In fact, since 1990 Australia's per-person income growth has exceeded Canada's by half a percentage point (on average) while income growth has exceeded Canada's by 0.8 percentage points. These may seem like small differences but they add up to substantial differences over time. For example, average per-person income in Canada is now roughly US$51,000 versus US$54,000 in Australia.

Again, these differences in income growth are rooted in productivity growth. Between 1995 and 2019, Australia's average growth in labour productivity exceeded Canada's by 0.3 percentage points. Between 1996 and 1999, however, Australia experienced a labour productivity surge, averaging 3.6 per cent compared to Canada's 1.5 per cent, less than half Australia's rate.

What explains this long-term outperformance?

Australia benefited from extensive economic reforms beginning in the early 1980s and continuing through the 1990s that opened up the economy to foreign trade and investment, deregulated markets for goods and financial services, privatized state-owned businesses and introduced sweeping competition reforms.

Governments in Canada undertook similar reforms in the 1990s, but without the same impact on productivity growth. Some analysts attributed Canada's weak productivity growth (relative to the U.S.) to rising commodity prices and an appreciation in the Canadian dollar. However, Australia faced much the same shock to commodity prices and its exchange rate over the same period. Indeed, in 2011, Australia's exchange rate rose to its highest level since being floated in 1983.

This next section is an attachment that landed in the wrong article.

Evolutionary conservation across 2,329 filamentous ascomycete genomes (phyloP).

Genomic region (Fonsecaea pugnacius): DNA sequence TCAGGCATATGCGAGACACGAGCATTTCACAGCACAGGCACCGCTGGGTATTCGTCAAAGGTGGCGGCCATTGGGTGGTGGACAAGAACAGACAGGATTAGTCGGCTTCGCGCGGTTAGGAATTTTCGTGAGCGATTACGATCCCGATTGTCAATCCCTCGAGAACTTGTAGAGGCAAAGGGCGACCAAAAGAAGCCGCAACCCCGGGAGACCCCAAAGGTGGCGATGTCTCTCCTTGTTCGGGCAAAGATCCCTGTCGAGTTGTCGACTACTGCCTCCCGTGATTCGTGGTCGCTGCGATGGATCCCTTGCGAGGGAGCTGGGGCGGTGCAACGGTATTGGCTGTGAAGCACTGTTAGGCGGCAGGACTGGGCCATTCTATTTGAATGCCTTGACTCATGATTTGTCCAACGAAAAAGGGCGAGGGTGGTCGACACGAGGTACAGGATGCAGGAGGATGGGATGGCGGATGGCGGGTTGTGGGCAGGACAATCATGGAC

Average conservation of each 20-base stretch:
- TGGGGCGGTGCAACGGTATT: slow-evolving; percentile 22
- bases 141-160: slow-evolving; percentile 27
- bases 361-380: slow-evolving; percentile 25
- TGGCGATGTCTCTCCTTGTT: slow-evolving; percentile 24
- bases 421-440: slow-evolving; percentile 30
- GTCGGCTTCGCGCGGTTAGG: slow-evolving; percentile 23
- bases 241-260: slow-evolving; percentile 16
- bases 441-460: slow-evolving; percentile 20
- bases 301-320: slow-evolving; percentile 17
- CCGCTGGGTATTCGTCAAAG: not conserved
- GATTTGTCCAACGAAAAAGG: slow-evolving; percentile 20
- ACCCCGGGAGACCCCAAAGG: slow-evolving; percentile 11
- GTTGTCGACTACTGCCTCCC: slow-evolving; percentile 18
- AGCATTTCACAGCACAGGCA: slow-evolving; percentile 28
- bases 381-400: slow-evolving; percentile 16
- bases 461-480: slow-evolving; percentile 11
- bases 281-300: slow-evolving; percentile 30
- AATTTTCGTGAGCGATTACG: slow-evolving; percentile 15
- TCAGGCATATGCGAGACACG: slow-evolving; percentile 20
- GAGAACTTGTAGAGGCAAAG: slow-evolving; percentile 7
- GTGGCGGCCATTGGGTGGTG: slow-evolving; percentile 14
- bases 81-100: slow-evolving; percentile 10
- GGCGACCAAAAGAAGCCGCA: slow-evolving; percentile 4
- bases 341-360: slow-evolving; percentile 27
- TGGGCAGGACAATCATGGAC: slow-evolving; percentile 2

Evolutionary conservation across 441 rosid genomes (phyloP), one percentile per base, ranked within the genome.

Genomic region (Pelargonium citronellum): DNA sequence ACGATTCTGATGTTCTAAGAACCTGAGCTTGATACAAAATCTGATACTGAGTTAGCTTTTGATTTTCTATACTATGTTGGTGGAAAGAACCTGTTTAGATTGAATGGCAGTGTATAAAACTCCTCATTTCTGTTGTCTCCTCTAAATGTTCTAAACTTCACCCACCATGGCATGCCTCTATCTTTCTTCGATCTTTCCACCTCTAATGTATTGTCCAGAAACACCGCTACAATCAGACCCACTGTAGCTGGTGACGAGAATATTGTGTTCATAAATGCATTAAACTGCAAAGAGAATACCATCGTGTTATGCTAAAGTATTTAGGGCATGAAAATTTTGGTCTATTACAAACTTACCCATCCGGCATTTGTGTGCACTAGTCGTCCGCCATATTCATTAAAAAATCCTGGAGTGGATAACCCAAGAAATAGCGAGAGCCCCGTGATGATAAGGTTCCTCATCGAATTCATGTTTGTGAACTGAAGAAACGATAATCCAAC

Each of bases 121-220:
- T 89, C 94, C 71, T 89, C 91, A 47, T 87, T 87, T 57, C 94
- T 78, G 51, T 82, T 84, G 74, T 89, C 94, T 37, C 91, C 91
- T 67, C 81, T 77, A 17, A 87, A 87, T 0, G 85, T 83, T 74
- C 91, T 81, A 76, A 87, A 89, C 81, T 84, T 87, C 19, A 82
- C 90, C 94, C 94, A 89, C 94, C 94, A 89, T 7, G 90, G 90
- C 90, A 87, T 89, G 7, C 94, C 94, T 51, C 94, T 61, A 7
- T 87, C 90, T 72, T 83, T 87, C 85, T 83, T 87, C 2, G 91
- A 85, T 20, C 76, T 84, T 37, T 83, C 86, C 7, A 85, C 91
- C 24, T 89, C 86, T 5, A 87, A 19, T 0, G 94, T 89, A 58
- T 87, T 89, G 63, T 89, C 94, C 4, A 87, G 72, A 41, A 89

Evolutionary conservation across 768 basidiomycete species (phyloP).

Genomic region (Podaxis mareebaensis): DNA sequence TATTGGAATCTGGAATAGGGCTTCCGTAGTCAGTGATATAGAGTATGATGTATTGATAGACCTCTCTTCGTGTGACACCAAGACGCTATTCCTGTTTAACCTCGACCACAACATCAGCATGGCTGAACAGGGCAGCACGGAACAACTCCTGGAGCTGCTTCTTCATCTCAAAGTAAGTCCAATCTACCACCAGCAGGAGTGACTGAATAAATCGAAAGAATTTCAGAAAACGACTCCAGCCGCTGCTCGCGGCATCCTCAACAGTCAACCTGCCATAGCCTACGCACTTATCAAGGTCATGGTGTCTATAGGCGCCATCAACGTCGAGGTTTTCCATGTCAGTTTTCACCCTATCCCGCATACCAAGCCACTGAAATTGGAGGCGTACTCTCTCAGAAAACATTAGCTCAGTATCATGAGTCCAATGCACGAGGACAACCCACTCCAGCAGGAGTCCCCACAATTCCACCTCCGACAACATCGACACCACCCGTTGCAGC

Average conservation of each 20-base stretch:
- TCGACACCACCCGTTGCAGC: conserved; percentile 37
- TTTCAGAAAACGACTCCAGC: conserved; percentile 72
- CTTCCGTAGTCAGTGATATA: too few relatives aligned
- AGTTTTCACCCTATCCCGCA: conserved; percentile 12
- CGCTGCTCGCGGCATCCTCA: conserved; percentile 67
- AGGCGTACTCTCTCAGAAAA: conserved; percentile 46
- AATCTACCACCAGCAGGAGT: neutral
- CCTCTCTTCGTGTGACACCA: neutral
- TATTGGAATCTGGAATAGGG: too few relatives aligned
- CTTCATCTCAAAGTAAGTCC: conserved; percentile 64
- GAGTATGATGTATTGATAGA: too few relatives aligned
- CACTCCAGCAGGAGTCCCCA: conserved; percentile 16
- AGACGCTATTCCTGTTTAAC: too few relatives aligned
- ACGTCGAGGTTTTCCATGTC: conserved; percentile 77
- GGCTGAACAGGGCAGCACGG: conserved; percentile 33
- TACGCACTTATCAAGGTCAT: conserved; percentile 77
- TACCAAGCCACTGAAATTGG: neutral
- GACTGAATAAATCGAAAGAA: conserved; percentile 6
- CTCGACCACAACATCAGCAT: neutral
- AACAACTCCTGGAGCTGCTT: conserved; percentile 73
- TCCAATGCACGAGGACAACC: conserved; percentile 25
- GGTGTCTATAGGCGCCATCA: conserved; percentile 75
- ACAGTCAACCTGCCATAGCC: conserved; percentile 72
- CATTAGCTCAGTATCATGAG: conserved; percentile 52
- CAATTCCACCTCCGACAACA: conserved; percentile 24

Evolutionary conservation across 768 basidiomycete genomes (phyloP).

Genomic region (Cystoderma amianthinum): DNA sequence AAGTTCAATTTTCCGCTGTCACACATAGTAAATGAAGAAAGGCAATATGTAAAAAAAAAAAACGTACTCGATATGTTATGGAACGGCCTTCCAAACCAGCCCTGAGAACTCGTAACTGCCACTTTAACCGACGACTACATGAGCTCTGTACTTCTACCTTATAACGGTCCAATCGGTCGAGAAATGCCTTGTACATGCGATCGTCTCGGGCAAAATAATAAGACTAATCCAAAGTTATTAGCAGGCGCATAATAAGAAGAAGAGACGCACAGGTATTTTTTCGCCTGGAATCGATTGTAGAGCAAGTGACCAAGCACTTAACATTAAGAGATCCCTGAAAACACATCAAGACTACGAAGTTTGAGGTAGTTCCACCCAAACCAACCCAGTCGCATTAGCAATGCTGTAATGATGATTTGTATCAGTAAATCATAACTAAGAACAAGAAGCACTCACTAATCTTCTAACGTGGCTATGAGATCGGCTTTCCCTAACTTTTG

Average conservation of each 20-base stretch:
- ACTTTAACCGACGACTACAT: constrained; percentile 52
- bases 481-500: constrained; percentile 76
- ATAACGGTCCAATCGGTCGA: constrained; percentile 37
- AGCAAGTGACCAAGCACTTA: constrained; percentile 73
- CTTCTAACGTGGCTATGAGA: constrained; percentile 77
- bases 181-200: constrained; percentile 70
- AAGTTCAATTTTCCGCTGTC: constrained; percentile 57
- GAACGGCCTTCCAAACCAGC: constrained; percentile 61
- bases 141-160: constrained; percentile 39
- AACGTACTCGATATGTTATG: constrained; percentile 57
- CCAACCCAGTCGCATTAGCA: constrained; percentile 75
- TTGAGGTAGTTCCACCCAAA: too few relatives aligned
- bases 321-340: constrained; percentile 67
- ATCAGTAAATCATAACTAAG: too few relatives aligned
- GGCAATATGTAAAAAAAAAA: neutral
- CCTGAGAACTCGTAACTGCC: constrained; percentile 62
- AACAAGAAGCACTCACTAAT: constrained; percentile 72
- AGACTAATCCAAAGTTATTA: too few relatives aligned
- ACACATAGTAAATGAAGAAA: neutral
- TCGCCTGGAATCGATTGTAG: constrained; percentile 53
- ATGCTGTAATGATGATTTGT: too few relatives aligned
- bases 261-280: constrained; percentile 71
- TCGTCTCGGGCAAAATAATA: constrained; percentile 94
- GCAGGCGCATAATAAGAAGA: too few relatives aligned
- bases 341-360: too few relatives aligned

Put simply, the Australian economy has outperformed Canada because of investment. At least until very recently, Australia has sustained a much higher level of investment as a share of its economy. Investment spending is key to new innovations and technologies that drive productivity growth. Consider that between 1995 and 2020, Australia's total investment represented 26 per cent as a share of the economy compared to just 22 per cent in Canada.

Clearly, the key role of investment spending in the outperformance of the Australian economy suggests that Canadian policymakers must pay more attention to policies that inhibit business investment."> ... KNtUqGNJMw">
British news calls Trudeau a weak little man">
I miss Joe. We would hook up, but he has never been with a conservative man.
The Guest Nest / Joe, will you be my Valentine?
February 13, 2021, 12:14:53 AM
I wub you. :6:
I would like to meet him.
I present exhibit A as evidence.">
Probably not. Oh well. He is still handsome.
I just checked Sweden's COVID-19 stats. They have about 6800 cases of the coronavirus.

While other European countries are under strict lockdowns, Swedes can still go to school, drink at pubs, and mingle in parks and streets. The country's chief epidemiologist says the unusual measures are rooted in national values of voluntarism and trust